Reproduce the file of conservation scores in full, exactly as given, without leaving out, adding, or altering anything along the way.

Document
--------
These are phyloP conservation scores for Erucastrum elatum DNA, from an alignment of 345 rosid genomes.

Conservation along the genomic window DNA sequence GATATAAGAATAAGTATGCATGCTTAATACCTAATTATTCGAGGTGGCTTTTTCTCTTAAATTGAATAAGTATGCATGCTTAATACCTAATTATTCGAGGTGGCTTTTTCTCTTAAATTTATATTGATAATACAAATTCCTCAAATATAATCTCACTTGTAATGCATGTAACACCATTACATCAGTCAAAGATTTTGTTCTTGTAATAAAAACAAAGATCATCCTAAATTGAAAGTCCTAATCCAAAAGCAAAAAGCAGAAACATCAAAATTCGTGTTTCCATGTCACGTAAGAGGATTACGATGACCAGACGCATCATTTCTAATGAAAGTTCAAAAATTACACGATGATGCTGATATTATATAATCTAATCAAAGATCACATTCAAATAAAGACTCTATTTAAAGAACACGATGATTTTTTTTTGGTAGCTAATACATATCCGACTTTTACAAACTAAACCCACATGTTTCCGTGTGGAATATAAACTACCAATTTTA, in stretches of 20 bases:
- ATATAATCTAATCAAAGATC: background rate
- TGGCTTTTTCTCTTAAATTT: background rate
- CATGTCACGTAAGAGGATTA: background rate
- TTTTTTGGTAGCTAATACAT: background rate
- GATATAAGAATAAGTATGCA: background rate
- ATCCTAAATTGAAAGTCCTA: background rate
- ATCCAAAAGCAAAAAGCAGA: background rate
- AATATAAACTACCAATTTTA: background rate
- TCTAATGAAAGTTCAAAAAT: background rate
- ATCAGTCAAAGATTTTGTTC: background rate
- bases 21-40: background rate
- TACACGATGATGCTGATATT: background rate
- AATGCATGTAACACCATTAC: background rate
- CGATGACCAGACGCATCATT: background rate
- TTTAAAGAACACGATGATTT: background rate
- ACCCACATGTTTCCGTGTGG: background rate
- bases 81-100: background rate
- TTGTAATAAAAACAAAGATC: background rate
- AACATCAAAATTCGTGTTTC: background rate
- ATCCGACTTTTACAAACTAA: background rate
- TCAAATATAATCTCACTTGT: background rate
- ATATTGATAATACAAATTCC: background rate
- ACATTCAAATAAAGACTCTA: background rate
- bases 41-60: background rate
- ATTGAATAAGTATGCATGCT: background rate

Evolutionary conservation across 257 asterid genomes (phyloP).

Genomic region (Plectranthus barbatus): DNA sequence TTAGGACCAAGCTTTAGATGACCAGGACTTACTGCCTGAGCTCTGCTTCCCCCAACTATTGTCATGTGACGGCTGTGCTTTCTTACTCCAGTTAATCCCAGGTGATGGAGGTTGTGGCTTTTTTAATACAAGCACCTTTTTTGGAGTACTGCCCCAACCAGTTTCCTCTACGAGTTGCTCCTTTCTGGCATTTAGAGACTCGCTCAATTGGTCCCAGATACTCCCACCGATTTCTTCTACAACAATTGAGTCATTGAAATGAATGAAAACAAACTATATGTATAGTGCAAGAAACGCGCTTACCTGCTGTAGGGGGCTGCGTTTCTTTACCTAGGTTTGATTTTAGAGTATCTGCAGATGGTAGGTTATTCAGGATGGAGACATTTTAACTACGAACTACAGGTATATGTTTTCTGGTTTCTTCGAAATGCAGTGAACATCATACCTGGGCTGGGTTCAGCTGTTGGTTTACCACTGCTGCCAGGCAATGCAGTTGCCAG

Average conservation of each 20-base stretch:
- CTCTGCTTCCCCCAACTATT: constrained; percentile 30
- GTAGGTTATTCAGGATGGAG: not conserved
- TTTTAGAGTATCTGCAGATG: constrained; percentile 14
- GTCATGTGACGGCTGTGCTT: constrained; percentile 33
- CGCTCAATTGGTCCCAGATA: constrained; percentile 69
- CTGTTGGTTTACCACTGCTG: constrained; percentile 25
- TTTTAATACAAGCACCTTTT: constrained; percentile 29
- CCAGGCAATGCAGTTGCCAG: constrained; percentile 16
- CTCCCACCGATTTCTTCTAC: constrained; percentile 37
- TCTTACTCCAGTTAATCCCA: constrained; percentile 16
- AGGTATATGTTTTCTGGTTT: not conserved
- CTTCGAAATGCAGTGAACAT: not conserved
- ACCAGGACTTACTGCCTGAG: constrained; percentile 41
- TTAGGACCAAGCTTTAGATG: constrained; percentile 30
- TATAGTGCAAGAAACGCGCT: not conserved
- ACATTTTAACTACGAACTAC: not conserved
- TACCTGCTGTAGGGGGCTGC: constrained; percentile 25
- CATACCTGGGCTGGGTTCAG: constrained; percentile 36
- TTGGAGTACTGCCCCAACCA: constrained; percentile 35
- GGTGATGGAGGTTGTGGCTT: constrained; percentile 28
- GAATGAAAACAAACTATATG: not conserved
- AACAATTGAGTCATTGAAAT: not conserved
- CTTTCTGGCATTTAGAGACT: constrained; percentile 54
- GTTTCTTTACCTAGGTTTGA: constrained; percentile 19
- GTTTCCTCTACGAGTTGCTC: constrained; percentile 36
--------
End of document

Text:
These are phyloP conservation scores for Erucastrum elatum DNA, from an alignment of 345 rosid genomes.

Conservation along the genomic window DNA sequence GATATAAGAATAAGTATGCATGCTTAATACCTAATTATTCGAGGTGGCTTTTTCTCTTAAATTGAATAAGTATGCATGCTTAATACCTAATTATTCGAGGTGGCTTTTTCTCTTAAATTTATATTGATAATACAAATTCCTCAAATATAATCTCACTTGTAATGCATGTAACACCATTACATCAGTCAAAGATTTTGTTCTTGTAATAAAAACAAAGATCATCCTAAATTGAAAGTCCTAATCCAAAAGCAAAAAGCAGAAACATCAAAATTCGTGTTTCCATGTCACGTAAGAGGATTACGATGACCAGACGCATCATTTCTAATGAAAGTTCAAAAATTACACGATGATGCTGATATTATATAATCTAATCAAAGATCACATTCAAATAAAGACTCTATTTAAAGAACACGATGATTTTTTTTTGGTAGCTAATACATATCCGACTTTTACAAACTAAACCCACATGTTTCCGTGTGGAATATAAACTACCAATTTTA, in stretches of 20 bases:
- ATATAATCTAATCAAAGATC: background rate
- TGGCTTTTTCTCTTAAATTT: background rate
- CATGTCACGTAAGAGGATTA: background rate
- TTTTTTGGTAGCTAATACAT: background rate
- GATATAAGAATAAGTATGCA: background rate
- ATCCTAAATTGAAAGTCCTA: background rate
- ATCCAAAAGCAAAAAGCAGA: background rate
- AATATAAACTACCAATTTTA: background rate
- TCTAATGAAAGTTCAAAAAT: background rate
- ATCAGTCAAAGATTTTGTTC: background rate
- bases 21-40: background rate
- TACACGATGATGCTGATATT: background rate
- AATGCATGTAACACCATTAC: background rate
- CGATGACCAGACGCATCATT: background rate
- TTTAAAGAACACGATGATTT: background rate
- ACCCACATGTTTCCGTGTGG: background rate
- bases 81-100: background rate
- TTGTAATAAAAACAAAGATC: background rate
- AACATCAAAATTCGTGTTTC: background rate
- ATCCGACTTTTACAAACTAA: background rate
- TCAAATATAATCTCACTTGT: background rate
- ATATTGATAATACAAATTCC: background rate
- ACATTCAAATAAAGACTCTA: background rate
- bases 41-60: background rate
- ATTGAATAAGTATGCATGCT: background rate

Evolutionary conservation across 257 asterid genomes (phyloP).

Genomic region (Plectranthus barbatus): DNA sequence TTAGGACCAAGCTTTAGATGACCAGGACTTACTGCCTGAGCTCTGCTTCCCCCAACTATTGTCATGTGACGGCTGTGCTTTCTTACTCCAGTTAATCCCAGGTGATGGAGGTTGTGGCTTTTTTAATACAAGCACCTTTTTTGGAGTACTGCCCCAACCAGTTTCCTCTACGAGTTGCTCCTTTCTGGCATTTAGAGACTCGCTCAATTGGTCCCAGATACTCCCACCGATTTCTTCTACAACAATTGAGTCATTGAAATGAATGAAAACAAACTATATGTATAGTGCAAGAAACGCGCTTACCTGCTGTAGGGGGCTGCGTTTCTTTACCTAGGTTTGATTTTAGAGTATCTGCAGATGGTAGGTTATTCAGGATGGAGACATTTTAACTACGAACTACAGGTATATGTTTTCTGGTTTCTTCGAAATGCAGTGAACATCATACCTGGGCTGGGTTCAGCTGTTGGTTTACCACTGCTGCCAGGCAATGCAGTTGCCAG

Average conservation of each 20-base stretch:
- CTCTGCTTCCCCCAACTATT: constrained; percentile 30
- GTAGGTTATTCAGGATGGAG: not conserved
- TTTTAGAGTATCTGCAGATG: constrained; percentile 14
- GTCATGTGACGGCTGTGCTT: constrained; percentile 33
- CGCTCAATTGGTCCCAGATA: constrained; percentile 69
- CTGTTGGTTTACCACTGCTG: constrained; percentile 25
- TTTTAATACAAGCACCTTTT: constrained; percentile 29
- CCAGGCAATGCAGTTGCCAG: constrained; percentile 16
- CTCCCACCGATTTCTTCTAC: constrained; percentile 37
- TCTTACTCCAGTTAATCCCA: constrained; percentile 16
- AGGTATATGTTTTCTGGTTT: not conserved
- CTTCGAAATGCAGTGAACAT: not conserved
- ACCAGGACTTACTGCCTGAG: constrained; percentile 41
- TTAGGACCAAGCTTTAGATG: constrained; percentile 30
- TATAGTGCAAGAAACGCGCT: not conserved
- ACATTTTAACTACGAACTAC: not conserved
- TACCTGCTGTAGGGGGCTGC: constrained; percentile 25
- CATACCTGGGCTGGGTTCAG: constrained; percentile 36
- TTGGAGTACTGCCCCAACCA: constrained; percentile 35
- GGTGATGGAGGTTGTGGCTT: constrained; percentile 28
- GAATGAAAACAAACTATATG: not conserved
- AACAATTGAGTCATTGAAAT: not conserved
- CTTTCTGGCATTTAGAGACT: constrained; percentile 54
- GTTTCTTTACCTAGGTTTGA: constrained; percentile 19
- GTTTCCTCTACGAGTTGCTC: constrained; percentile 36